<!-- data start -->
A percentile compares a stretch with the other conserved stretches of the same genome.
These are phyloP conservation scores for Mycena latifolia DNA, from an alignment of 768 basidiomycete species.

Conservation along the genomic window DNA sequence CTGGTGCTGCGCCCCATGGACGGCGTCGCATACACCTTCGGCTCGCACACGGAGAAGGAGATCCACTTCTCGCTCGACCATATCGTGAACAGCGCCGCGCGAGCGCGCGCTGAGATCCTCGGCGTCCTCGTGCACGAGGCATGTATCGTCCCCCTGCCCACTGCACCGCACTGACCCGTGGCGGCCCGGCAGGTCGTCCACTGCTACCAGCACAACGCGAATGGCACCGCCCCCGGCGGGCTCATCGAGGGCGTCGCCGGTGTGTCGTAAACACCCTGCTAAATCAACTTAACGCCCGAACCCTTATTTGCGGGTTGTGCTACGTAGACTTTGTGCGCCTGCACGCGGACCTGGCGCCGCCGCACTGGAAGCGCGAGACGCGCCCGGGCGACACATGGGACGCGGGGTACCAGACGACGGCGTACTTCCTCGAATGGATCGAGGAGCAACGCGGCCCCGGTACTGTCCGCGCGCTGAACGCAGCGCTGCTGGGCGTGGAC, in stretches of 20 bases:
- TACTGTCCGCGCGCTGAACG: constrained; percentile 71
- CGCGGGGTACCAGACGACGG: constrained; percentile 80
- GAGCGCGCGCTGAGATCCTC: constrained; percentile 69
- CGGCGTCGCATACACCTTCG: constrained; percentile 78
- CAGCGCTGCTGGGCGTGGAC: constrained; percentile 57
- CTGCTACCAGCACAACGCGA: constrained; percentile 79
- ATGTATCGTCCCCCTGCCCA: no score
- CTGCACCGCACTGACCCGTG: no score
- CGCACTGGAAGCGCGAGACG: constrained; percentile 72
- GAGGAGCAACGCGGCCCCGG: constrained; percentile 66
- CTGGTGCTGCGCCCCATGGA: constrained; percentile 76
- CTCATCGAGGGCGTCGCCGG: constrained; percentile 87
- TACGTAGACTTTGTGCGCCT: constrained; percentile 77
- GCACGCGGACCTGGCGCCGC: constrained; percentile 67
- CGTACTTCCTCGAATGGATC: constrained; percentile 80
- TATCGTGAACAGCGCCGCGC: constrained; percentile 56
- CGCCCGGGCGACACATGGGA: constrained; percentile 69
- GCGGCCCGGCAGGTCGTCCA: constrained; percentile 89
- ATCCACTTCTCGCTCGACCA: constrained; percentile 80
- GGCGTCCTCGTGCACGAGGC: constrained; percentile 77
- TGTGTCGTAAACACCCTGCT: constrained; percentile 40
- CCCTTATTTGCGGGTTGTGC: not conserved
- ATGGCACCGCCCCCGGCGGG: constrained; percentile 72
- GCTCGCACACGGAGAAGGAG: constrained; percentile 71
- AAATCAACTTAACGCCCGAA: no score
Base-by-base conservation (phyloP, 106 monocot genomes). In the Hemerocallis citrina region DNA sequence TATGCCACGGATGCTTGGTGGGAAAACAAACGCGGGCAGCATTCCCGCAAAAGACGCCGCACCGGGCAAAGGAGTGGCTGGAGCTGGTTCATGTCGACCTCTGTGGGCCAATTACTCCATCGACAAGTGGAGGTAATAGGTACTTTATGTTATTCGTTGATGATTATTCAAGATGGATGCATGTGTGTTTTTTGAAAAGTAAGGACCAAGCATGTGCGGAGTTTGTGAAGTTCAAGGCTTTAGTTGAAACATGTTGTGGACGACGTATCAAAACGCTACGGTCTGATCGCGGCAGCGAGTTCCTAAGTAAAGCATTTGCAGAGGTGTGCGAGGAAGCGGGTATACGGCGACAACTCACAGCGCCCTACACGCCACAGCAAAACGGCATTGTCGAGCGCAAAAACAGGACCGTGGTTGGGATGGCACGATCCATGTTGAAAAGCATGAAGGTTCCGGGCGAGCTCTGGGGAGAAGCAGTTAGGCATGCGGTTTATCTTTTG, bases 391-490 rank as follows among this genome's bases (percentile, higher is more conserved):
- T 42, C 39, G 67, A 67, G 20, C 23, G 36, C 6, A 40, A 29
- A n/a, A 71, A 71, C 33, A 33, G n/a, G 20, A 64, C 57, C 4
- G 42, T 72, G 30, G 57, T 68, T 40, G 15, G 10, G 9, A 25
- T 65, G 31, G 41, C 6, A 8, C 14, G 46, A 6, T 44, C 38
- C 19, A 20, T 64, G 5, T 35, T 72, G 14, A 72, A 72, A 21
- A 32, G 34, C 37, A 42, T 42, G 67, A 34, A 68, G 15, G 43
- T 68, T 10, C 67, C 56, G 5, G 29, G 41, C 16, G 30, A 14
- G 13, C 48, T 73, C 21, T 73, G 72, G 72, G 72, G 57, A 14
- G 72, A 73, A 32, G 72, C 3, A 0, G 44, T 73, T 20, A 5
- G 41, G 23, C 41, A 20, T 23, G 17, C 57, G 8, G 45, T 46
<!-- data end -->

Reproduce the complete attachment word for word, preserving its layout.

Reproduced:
A percentile compares a stretch with the other conserved stretches of the same genome.
These are phyloP conservation scores for Mycena latifolia DNA, from an alignment of 768 basidiomycete species.

Conservation along the genomic window DNA sequence CTGGTGCTGCGCCCCATGGACGGCGTCGCATACACCTTCGGCTCGCACACGGAGAAGGAGATCCACTTCTCGCTCGACCATATCGTGAACAGCGCCGCGCGAGCGCGCGCTGAGATCCTCGGCGTCCTCGTGCACGAGGCATGTATCGTCCCCCTGCCCACTGCACCGCACTGACCCGTGGCGGCCCGGCAGGTCGTCCACTGCTACCAGCACAACGCGAATGGCACCGCCCCCGGCGGGCTCATCGAGGGCGTCGCCGGTGTGTCGTAAACACCCTGCTAAATCAACTTAACGCCCGAACCCTTATTTGCGGGTTGTGCTACGTAGACTTTGTGCGCCTGCACGCGGACCTGGCGCCGCCGCACTGGAAGCGCGAGACGCGCCCGGGCGACACATGGGACGCGGGGTACCAGACGACGGCGTACTTCCTCGAATGGATCGAGGAGCAACGCGGCCCCGGTACTGTCCGCGCGCTGAACGCAGCGCTGCTGGGCGTGGAC, in stretches of 20 bases:
- TACTGTCCGCGCGCTGAACG: constrained; percentile 71
- CGCGGGGTACCAGACGACGG: constrained; percentile 80
- GAGCGCGCGCTGAGATCCTC: constrained; percentile 69
- CGGCGTCGCATACACCTTCG: constrained; percentile 78
- CAGCGCTGCTGGGCGTGGAC: constrained; percentile 57
- CTGCTACCAGCACAACGCGA: constrained; percentile 79
- ATGTATCGTCCCCCTGCCCA: no score
- CTGCACCGCACTGACCCGTG: no score
- CGCACTGGAAGCGCGAGACG: constrained; percentile 72
- GAGGAGCAACGCGGCCCCGG: constrained; percentile 66
- CTGGTGCTGCGCCCCATGGA: constrained; percentile 76
- CTCATCGAGGGCGTCGCCGG: constrained; percentile 87
- TACGTAGACTTTGTGCGCCT: constrained; percentile 77
- GCACGCGGACCTGGCGCCGC: constrained; percentile 67
- CGTACTTCCTCGAATGGATC: constrained; percentile 80
- TATCGTGAACAGCGCCGCGC: constrained; percentile 56
- CGCCCGGGCGACACATGGGA: constrained; percentile 69
- GCGGCCCGGCAGGTCGTCCA: constrained; percentile 89
- ATCCACTTCTCGCTCGACCA: constrained; percentile 80
- GGCGTCCTCGTGCACGAGGC: constrained; percentile 77
- TGTGTCGTAAACACCCTGCT: constrained; percentile 40
- CCCTTATTTGCGGGTTGTGC: not conserved
- ATGGCACCGCCCCCGGCGGG: constrained; percentile 72
- GCTCGCACACGGAGAAGGAG: constrained; percentile 71
- AAATCAACTTAACGCCCGAA: no score
Base-by-base conservation (phyloP, 106 monocot genomes). In the Hemerocallis citrina region DNA sequence TATGCCACGGATGCTTGGTGGGAAAACAAACGCGGGCAGCATTCCCGCAAAAGACGCCGCACCGGGCAAAGGAGTGGCTGGAGCTGGTTCATGTCGACCTCTGTGGGCCAATTACTCCATCGACAAGTGGAGGTAATAGGTACTTTATGTTATTCGTTGATGATTATTCAAGATGGATGCATGTGTGTTTTTTGAAAAGTAAGGACCAAGCATGTGCGGAGTTTGTGAAGTTCAAGGCTTTAGTTGAAACATGTTGTGGACGACGTATCAAAACGCTACGGTCTGATCGCGGCAGCGAGTTCCTAAGTAAAGCATTTGCAGAGGTGTGCGAGGAAGCGGGTATACGGCGACAACTCACAGCGCCCTACACGCCACAGCAAAACGGCATTGTCGAGCGCAAAAACAGGACCGTGGTTGGGATGGCACGATCCATGTTGAAAAGCATGAAGGTTCCGGGCGAGCTCTGGGGAGAAGCAGTTAGGCATGCGGTTTATCTTTTG, bases 391-490 rank as follows among this genome's bases (percentile, higher is more conserved):
- T 42, C 39, G 67, A 67, G 20, C 23, G 36, C 6, A 40, A 29
- A n/a, A 71, A 71, C 33, A 33, G n/a, G 20, A 64, C 57, C 4
- G 42, T 72, G 30, G 57, T 68, T 40, G 15, G 10, G 9, A 25
- T 65, G 31, G 41, C 6, A 8, C 14, G 46, A 6, T 44, C 38
- C 19, A 20, T 64, G 5, T 35, T 72, G 14, A 72, A 72, A 21
- A 32, G 34, C 37, A 42, T 42, G 67, A 34, A 68, G 15, G 43
- T 68, T 10, C 67, C 56, G 5, G 29, G 41, C 16, G 30, A 14
- G 13, C 48, T 73, C 21, T 73, G 72, G 72, G 72, G 57, A 14
- G 72, A 73, A 32, G 72, C 3, A 0, G 44, T 73, T 20, A 5
- G 41, G 23, C 41, A 20, T 23, G 17, C 57, G 8, G 45, T 46